Capital projects, a math teacher and broadband
“This is a meeting where we fill you in on the things that are coming five years down the road.”
William Padien, Chair of the Block Island School Committee, directed that comment to town officials prior to the committee’s meeting Monday night. Town Manager Ed Roberge, First Warden Ken Lacoste, Second Warden André Boudreau and Councilor Martha Ball were in attendance for the School Committee’s annual pre-budget meeting. School Committee member Kara Stinnett was absent.
Notable topics the committee discussed were upcoming capital budget priorities, door lock replacements, adding another math teacher, as well as an update on the Community Anchor Institution broadband network. The committee also accepted the resignation of Sarah Sue Deane as Food Service Helper, and appointed Margaret “Meg” Campbell to that vacated position.
Capital budget requests
Superintendent Michael Convery handed each town official in attendance a budget document noting an expenditure line of $857,637.20 estimated for a total of 13 capital projects that need to be addressed over the next five years. The reason for the five-year timeframe is that the school is participating in the Rhode Island Department of Education’s four-stage program, which provides for a 35 percent reimbursement for capital projects.
“You pay it out; you get it back some,” remarked Padien. “The projects have to be completed within the next five years to get the 35 percent.”
Convery told The Times after the meeting that the four stages include: (1) a needs assessment; (2) an architectural rendering; (3) construction; and (4) a completion of work verification and reimbursement. “That is the basic process,” said Convery, who noted that reimbursement is paid shortly after the work is completed.
The five projects noted as a level one priority that are in need of immediate attention are: building façade restoration ($63,398), door lock replacements ($19,968), site drainage ($16,200), security/air lock entryway ($11,510.40), and adding a sidewalk from the parking lot to the gym ($9,564).
Another level one priority is a wall to cover the gym’s insulation ($54,960). One of the biggest capital projects, noted as a level two priority, is building controls at a price tag of $330,000. Other capital projects include: new windows ($156,676.80), a cast iron water boiler ($144,000), a domestic hot water heater ($14,400), exterior door lighting ($13,680), mixing valve in the science room ($11,760), and adding shutoff valves for fire safety ($11,520).
During the discussion, Roberge said the school and town have budgeted for the school’s capital projects “to prepare for these costs. So this (capital request) list is substantially funded already. Maybe not all of it — based on the current bid pricing. But you can characterize it as substantially funded today, with existing fund dollars.”
Roberge said that the 35 percent coming back to the town from RIDE can be earmarked for future capital projects, as long as it’s within the next five years during the existence of the program.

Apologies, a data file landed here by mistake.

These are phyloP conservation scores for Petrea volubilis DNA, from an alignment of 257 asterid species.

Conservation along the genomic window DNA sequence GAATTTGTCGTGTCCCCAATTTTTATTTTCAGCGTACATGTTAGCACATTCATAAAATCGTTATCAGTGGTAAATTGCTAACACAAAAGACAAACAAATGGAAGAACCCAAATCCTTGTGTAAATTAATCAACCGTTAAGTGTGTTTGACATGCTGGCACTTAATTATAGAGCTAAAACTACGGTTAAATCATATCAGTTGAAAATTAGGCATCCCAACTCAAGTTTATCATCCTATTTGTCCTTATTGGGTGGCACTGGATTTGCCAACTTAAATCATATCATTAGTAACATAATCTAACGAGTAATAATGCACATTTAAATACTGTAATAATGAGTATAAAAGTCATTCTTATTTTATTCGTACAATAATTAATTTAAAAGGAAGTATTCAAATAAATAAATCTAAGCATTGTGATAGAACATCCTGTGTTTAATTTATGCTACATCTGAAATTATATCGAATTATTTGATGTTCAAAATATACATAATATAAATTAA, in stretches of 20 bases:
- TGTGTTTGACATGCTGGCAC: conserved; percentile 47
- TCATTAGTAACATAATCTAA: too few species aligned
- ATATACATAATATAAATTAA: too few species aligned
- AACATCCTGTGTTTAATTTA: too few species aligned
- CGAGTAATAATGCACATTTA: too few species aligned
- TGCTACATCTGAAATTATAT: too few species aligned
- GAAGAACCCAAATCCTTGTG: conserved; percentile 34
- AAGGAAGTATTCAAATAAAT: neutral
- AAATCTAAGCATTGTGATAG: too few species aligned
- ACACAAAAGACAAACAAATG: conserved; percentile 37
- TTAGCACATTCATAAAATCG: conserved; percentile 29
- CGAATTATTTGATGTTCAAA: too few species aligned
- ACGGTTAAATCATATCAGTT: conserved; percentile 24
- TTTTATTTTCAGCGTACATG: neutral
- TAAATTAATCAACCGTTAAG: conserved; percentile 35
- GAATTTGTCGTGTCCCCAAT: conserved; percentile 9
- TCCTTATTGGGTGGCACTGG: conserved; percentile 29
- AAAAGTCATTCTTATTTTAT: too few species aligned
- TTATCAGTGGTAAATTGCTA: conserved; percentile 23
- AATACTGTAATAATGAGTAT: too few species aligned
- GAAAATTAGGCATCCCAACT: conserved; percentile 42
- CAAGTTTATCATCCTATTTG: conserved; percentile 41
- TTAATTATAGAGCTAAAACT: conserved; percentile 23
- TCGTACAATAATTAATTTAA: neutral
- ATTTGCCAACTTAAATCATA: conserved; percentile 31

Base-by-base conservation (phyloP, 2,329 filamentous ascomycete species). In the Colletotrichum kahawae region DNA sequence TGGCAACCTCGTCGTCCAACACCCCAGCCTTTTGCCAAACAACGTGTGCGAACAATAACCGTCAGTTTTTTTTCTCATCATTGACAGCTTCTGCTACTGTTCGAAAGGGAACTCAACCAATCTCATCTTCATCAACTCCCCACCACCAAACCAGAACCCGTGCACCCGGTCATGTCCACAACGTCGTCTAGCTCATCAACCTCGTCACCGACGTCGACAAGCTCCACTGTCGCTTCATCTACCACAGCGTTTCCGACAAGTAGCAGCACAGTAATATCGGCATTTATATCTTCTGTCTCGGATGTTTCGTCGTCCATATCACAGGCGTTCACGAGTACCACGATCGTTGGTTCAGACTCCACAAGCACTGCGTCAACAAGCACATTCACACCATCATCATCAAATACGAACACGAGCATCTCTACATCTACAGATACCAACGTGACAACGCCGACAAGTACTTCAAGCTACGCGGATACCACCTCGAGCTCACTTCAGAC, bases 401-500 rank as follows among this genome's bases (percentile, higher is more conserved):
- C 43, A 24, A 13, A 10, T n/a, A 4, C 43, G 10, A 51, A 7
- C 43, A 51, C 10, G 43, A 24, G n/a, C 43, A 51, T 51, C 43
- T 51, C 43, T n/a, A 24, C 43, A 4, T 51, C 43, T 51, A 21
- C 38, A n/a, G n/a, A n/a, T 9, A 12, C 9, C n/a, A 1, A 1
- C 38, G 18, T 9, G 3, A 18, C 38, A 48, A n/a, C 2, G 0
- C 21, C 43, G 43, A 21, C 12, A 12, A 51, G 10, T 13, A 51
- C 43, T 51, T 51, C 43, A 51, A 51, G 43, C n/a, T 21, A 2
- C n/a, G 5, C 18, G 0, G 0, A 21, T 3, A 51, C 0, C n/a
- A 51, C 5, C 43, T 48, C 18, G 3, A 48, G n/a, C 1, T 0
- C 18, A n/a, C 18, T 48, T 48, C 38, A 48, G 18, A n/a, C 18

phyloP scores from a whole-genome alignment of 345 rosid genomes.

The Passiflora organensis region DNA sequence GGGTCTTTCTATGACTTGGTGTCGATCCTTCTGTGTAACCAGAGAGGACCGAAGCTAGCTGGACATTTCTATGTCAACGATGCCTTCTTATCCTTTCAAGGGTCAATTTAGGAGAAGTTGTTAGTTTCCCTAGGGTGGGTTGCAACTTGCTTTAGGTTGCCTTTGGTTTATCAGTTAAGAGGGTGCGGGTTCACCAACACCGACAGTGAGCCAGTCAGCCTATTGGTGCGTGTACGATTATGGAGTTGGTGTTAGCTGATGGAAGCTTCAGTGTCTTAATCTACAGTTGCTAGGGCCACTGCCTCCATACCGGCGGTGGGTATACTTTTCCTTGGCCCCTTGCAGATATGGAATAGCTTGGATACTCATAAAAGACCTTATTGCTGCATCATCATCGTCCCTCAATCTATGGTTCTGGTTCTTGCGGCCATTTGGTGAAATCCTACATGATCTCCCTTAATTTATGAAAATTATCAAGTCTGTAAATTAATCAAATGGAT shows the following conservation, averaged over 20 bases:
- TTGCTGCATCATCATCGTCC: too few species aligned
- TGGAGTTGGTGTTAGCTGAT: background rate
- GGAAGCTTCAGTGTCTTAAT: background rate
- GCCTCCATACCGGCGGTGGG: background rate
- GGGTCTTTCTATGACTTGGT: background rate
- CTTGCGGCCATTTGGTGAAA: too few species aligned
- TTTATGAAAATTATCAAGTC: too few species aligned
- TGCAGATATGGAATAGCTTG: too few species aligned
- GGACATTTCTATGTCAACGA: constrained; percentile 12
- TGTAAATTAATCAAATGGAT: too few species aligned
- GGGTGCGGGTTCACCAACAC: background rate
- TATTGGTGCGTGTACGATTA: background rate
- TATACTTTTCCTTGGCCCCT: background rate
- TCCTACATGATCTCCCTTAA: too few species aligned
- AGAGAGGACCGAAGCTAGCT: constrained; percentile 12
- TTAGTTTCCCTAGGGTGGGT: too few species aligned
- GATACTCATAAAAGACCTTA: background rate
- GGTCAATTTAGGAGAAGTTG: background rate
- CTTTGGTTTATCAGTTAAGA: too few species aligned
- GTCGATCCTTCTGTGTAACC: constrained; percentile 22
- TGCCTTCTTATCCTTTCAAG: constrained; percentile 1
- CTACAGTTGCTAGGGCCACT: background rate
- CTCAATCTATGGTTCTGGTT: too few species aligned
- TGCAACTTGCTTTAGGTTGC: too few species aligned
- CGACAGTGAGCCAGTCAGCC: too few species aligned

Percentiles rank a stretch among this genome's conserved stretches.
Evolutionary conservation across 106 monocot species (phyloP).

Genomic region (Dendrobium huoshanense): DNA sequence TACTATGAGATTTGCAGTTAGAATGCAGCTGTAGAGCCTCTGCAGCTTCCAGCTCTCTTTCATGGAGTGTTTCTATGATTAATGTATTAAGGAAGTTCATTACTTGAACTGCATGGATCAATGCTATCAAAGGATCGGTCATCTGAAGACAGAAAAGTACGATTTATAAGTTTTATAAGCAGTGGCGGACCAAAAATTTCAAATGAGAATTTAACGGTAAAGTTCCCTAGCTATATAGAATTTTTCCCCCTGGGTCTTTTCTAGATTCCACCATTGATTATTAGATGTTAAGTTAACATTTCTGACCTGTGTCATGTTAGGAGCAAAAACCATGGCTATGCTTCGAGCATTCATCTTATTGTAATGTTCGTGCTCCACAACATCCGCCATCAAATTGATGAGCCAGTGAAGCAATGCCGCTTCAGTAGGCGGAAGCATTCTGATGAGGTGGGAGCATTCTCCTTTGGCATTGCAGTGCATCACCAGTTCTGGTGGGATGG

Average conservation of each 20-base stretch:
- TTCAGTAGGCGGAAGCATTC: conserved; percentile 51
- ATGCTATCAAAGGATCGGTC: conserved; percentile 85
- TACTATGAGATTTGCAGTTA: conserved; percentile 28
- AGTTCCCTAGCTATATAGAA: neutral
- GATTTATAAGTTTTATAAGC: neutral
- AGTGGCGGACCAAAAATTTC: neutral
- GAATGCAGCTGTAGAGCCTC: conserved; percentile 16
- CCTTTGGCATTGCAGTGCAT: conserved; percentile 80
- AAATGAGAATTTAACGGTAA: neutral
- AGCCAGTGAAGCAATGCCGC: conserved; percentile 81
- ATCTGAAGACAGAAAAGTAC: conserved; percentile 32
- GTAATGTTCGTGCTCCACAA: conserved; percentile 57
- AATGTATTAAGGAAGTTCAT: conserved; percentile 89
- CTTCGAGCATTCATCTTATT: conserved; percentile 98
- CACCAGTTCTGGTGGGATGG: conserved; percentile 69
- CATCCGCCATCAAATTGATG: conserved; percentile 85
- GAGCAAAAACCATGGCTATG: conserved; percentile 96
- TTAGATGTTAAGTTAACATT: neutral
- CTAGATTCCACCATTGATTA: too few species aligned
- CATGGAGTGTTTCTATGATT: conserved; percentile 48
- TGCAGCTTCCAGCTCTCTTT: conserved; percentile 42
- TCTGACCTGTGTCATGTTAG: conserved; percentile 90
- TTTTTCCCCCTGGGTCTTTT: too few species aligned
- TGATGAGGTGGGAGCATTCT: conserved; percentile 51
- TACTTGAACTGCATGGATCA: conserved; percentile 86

School locks project
The School Committee voted unanimously (4-0) to accept a bid of $36,000 from the Westerly-based Prolock Services for replacing the school’s door locks with Columbine brand locks. The motion was made by Jessica Willi and seconded by Padien. Columbine locks, named after the school shooting at Columbine High School in Colorado, allow for doors to be locked from inside classrooms.
Convery said there were two bidders involved with the school locks projects bidding process. The other bidder submitted a bid of $72,690.
“Are we changing the locks on every door?” asked Willi, who noted that the bid price seemed high.
“Yes,” said Padien. “It’s taken us too long to get this done.”
Another math teacher
Convery said the school is considering the idea of adding another math teacher to its staff. It’s unclear if this would be a part-time or fulltime position, and where the teacher would be placed. The school currently employs Jessica Wood, who teaches math “to all eighth through twelfth graders.”
“We are investigating adding an additional person who will be able to offer additional course offerings and possibly be a support person in an on-line lab setting, where students would be taking courses on-line with a real-time resource available on site,” said Convery. He said that “every grade has one math class.”
Convery added: “It’s important to note there is no negative reflection on Ms. Wood. In fact, she is doing a tremendous job.”
Padien said the school is in need of another math teacher, but “we’re trying to figure out the best way” to solve the issue. “Whether we can afford hiring another math teacher is another question. If we add a math teacher it’s a big impact to our budget.”
Convery provided the committee with an update regarding the town’s $550,000 Community Anchor Institution broadband network. The town is utilizing fiber optic strands embedded in National Grid’s sea2shore cable to build the network. Convery said the project should be completed during the winter of 2019.
Padien asked Convery, if “once the school is connected to the fiber, is it just a matter of flipping the switch” to receive broadband service.
“My understanding is — yes,” said Convery, who has been updated by OSHEAN regarding the project. OSHEAN is the North Kingstown-based service provider for the CAI project.
Roberge said the school and Town Hall are prepared and equipped to receive broadband. “Once the fiber is lit you should be ready to go.”